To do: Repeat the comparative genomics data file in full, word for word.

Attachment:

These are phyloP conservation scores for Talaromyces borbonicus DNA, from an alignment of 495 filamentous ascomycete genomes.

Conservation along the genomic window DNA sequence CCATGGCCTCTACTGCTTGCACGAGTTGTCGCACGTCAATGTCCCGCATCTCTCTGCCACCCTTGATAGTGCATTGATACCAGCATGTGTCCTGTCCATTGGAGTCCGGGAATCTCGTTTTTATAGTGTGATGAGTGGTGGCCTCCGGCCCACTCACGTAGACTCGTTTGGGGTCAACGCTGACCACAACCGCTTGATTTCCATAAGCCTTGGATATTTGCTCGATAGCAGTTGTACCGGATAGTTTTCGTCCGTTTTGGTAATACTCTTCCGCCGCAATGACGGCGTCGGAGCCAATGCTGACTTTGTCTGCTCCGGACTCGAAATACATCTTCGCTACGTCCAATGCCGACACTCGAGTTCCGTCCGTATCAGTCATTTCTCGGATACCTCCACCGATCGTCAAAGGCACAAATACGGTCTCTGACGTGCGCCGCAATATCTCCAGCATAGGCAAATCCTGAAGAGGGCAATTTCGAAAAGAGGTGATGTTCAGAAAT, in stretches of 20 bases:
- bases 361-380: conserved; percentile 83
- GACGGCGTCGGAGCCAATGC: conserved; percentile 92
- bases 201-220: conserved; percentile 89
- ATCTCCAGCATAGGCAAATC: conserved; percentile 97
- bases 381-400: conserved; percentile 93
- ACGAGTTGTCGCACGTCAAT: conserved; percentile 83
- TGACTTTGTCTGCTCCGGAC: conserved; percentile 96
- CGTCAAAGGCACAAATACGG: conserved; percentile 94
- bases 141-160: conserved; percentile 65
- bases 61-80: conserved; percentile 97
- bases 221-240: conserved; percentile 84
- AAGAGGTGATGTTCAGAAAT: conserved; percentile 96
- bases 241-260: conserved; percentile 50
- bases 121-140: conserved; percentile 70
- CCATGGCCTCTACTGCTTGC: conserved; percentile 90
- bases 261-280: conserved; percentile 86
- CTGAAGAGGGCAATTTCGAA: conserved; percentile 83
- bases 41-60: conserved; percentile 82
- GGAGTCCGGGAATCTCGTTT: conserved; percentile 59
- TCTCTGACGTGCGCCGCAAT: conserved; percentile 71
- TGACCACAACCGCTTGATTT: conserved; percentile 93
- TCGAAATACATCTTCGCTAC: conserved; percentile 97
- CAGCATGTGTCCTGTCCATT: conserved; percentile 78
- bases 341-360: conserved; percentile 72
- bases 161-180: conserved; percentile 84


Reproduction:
These are phyloP conservation scores for Talaromyces borbonicus DNA, from an alignment of 495 filamentous ascomycete genomes.

Conservation along the genomic window DNA sequence CCATGGCCTCTACTGCTTGCACGAGTTGTCGCACGTCAATGTCCCGCATCTCTCTGCCACCCTTGATAGTGCATTGATACCAGCATGTGTCCTGTCCATTGGAGTCCGGGAATCTCGTTTTTATAGTGTGATGAGTGGTGGCCTCCGGCCCACTCACGTAGACTCGTTTGGGGTCAACGCTGACCACAACCGCTTGATTTCCATAAGCCTTGGATATTTGCTCGATAGCAGTTGTACCGGATAGTTTTCGTCCGTTTTGGTAATACTCTTCCGCCGCAATGACGGCGTCGGAGCCAATGCTGACTTTGTCTGCTCCGGACTCGAAATACATCTTCGCTACGTCCAATGCCGACACTCGAGTTCCGTCCGTATCAGTCATTTCTCGGATACCTCCACCGATCGTCAAAGGCACAAATACGGTCTCTGACGTGCGCCGCAATATCTCCAGCATAGGCAAATCCTGAAGAGGGCAATTTCGAAAAGAGGTGATGTTCAGAAAT, in stretches of 20 bases:
- bases 361-380: conserved; percentile 83
- GACGGCGTCGGAGCCAATGC: conserved; percentile 92
- bases 201-220: conserved; percentile 89
- ATCTCCAGCATAGGCAAATC: conserved; percentile 97
- bases 381-400: conserved; percentile 93
- ACGAGTTGTCGCACGTCAAT: conserved; percentile 83
- TGACTTTGTCTGCTCCGGAC: conserved; percentile 96
- CGTCAAAGGCACAAATACGG: conserved; percentile 94
- bases 141-160: conserved; percentile 65
- bases 61-80: conserved; percentile 97
- bases 221-240: conserved; percentile 84
- AAGAGGTGATGTTCAGAAAT: conserved; percentile 96
- bases 241-260: conserved; percentile 50
- bases 121-140: conserved; percentile 70
- CCATGGCCTCTACTGCTTGC: conserved; percentile 90
- bases 261-280: conserved; percentile 86
- CTGAAGAGGGCAATTTCGAA: conserved; percentile 83
- bases 41-60: conserved; percentile 82
- GGAGTCCGGGAATCTCGTTT: conserved; percentile 59
- TCTCTGACGTGCGCCGCAAT: conserved; percentile 71
- TGACCACAACCGCTTGATTT: conserved; percentile 93
- TCGAAATACATCTTCGCTAC: conserved; percentile 97
- CAGCATGTGTCCTGTCCATT: conserved; percentile 78
- bases 341-360: conserved; percentile 72
- bases 161-180: conserved; percentile 84